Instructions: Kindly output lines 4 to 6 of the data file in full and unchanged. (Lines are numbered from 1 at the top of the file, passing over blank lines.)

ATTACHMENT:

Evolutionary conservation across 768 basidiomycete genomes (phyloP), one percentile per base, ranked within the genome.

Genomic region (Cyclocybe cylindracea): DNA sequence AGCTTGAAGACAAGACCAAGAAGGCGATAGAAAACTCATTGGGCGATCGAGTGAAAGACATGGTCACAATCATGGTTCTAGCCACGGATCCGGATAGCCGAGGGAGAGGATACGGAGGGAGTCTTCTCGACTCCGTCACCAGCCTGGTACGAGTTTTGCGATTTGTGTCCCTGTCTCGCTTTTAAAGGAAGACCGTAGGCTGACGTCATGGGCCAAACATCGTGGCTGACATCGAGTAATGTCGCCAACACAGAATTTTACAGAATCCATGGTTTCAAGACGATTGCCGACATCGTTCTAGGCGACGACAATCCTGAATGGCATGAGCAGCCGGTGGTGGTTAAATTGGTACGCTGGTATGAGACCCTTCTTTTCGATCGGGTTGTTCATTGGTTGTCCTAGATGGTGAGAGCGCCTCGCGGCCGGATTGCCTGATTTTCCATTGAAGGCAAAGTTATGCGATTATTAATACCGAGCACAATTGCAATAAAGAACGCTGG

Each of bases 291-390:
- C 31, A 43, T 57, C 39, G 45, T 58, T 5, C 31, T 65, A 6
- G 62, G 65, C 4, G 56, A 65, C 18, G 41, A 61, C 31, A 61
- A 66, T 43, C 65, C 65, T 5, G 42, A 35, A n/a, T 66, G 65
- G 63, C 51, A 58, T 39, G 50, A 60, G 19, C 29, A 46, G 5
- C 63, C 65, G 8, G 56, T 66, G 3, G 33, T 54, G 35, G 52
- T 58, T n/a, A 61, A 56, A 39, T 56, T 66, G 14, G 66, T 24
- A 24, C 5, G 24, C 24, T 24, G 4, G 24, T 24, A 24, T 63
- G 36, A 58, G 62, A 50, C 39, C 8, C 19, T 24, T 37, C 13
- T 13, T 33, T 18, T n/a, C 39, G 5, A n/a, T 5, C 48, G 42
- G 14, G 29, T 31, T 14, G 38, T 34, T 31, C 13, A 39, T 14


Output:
- C 31, A 43, T 57, C 39, G 45, T 58, T 5, C 31, T 65, A 6
- G 62, G 65, C 4, G 56, A 65, C 18, G 41, A 61, C 31, A 61
- A 66, T 43, C 65, C 65, T 5, G 42, A 35, A n/a, T 66, G 65